J.D. Power Vehicle Dependability Survey: Stuff and Nonsense

Michael Karesh
by Michael Karesh

J.D. Power’s latest Vehicle Dependability Study (VDS) covers the relevant vehicles' third year of operation. [OEMs didn't want to pay for the fifth year study; by then the design is either out of production or almost out of production, so there's nothing they can really do with the results. Also, by then the warranty has expired, so they're not paying the costs of those repairs.] Once again, much media attention is paid to which brands did better this year (Saab), and which did worse (Buick). Once again, the public gets misleading brand scores rather than model-level results. (Brand averages can be heavily influenced by a single bad design, the introduction of a new design, or the lack thereof.) And then there’s the little matter of what counts as a “problem” in J.D.'s book. Apparently, it’s anything the survey respondent reports as a problem, rather than a manufacturer-related shortcoming. The VDS’ five most commonly reported problems include brake noise (get them serviced), pulling to one side (get your car aligned), and excessive window fogging. Window fogging? Maybe by the time the third year rolls around it’s time for customers to grab the glass cleaner.

Michael Karesh
Michael Karesh

Michael Karesh lives in West Bloomfield, Michigan, with his wife and three children. In 2003 he received a Ph.D. from the University of Chicago. While in Chicago he worked at the National Opinion Research Center, a leader in the field of survey research. For his doctoral thesis, he spent a year-and-a-half inside an automaker studying how and how well it understood consumers when developing new products. While pursuing the degree he taught consumer behavior and product development at Oakland University. Since 1999, he has contributed auto reviews to Epinions, where he is currently one of two people in charge of the autos section. Since earning the degree he has continued to care for his children (school, gymnastics, tae-kwan-do...) and write reviews for Epinions and, more recently, The Truth About Cars while developing TrueDelta, a vehicle reliability and price comparison site.

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  • Steven Lang Steven Lang on Aug 08, 2008

    "Great info Mr. Lang. I’m curious but you didn’t mention Subaru’s, how did they fair according to your study, and if you have model specifics that would be even more awesome." Subarus incurred more miles per year than any other brand. I was a bit surprised given that 90+% of them were all-wheel-drive. But Subaru also has an outdoors oriented lifestyle which coincidentally, leads to them also being the most likely to have bike or ski racks on their tops. Foresters and Legacys were dominant, with the Forester outpacing the Legacy for the newer model years. The few low mileage trade-in's were older Legacy models (10+ years) which apparently are used by the grey hair set in Florida. Subaru had fewer vehicles, percentage wise, that were traded in with less than 100k on them than any other brand. Period. Often times the over 150k's outpaced the under 100k's by a 2 to 1 margin. Only Lexus and Acura approached that level of owner satisfaction. I still think we should publish this and revise on a weekly basis. In my estimation, it's the best way to determine which brands are truly doing well over the long term and which ones are not.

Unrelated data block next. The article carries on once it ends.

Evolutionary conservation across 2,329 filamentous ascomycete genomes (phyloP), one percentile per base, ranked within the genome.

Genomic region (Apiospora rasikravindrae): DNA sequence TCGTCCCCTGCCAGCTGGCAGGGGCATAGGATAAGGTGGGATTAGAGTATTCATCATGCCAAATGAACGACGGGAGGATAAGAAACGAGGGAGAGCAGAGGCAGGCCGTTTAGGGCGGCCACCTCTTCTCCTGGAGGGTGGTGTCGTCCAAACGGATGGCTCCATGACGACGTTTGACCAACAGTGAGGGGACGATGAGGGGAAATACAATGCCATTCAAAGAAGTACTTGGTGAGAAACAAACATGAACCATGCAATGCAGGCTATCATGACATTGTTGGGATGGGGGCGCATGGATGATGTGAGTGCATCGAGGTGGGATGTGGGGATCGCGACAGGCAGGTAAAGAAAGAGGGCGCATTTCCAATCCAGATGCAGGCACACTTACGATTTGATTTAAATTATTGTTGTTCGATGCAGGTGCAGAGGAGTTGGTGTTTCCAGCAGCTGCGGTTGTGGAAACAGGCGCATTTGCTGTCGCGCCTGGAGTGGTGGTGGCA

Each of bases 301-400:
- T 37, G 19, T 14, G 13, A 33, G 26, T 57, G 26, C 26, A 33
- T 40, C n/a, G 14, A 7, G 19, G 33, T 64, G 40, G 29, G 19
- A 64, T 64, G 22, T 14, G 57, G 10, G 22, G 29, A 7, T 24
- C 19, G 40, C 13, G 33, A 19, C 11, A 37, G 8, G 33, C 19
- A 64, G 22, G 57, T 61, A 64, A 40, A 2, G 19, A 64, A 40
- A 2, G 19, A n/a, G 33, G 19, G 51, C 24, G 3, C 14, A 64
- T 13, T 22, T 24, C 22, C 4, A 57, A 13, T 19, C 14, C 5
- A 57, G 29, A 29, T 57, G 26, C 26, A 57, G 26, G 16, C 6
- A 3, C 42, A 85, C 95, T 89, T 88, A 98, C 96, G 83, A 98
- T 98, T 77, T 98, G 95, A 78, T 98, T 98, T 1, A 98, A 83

• Sashazur Sashazur on Aug 08, 2008

    Actually window fogging was a big pain in the a** on my 2001 Passat. It happened much more frequently with that car than the Accord I had before, or the Scion tC I now have - and the whole time I was living in the same place with the same climate.

  • 07Frontier 07Frontier on Aug 12, 2008

    I, too, dislike JDPower's method of rating only the brands and not the models. I agree about the fogging issue. Fresh air defogs/defrosts the windows. Recirculated air simply recirculates humid, moisture-laden air we exhale. In the summer it's not a problem here in the south since it's so hot. But cool, damp days exacerbate the problem. You want recirc off, so that fresh air can come in and clear the windows. As someone mentioned earlier, newer model vehicles will turn recirc off when the defroster is selected for this reason. I've driven foreign and domestic, and I've never had a problem with window fogging.

  • Ohiodale Ohiodale on Feb 15, 2013

    Why should all issues be weighted equally. I do not think user's lack of understanding of high tech devices should count as a reported issue. I do not think fogging windows should count either. Who cares if the windows fog as long as the defroster is working. I would bet you eliminate all senseless complaints that most cars would be about equal. I have owned many cars and have never had issues with any car less than 3 years old. This includes back 20 years ago.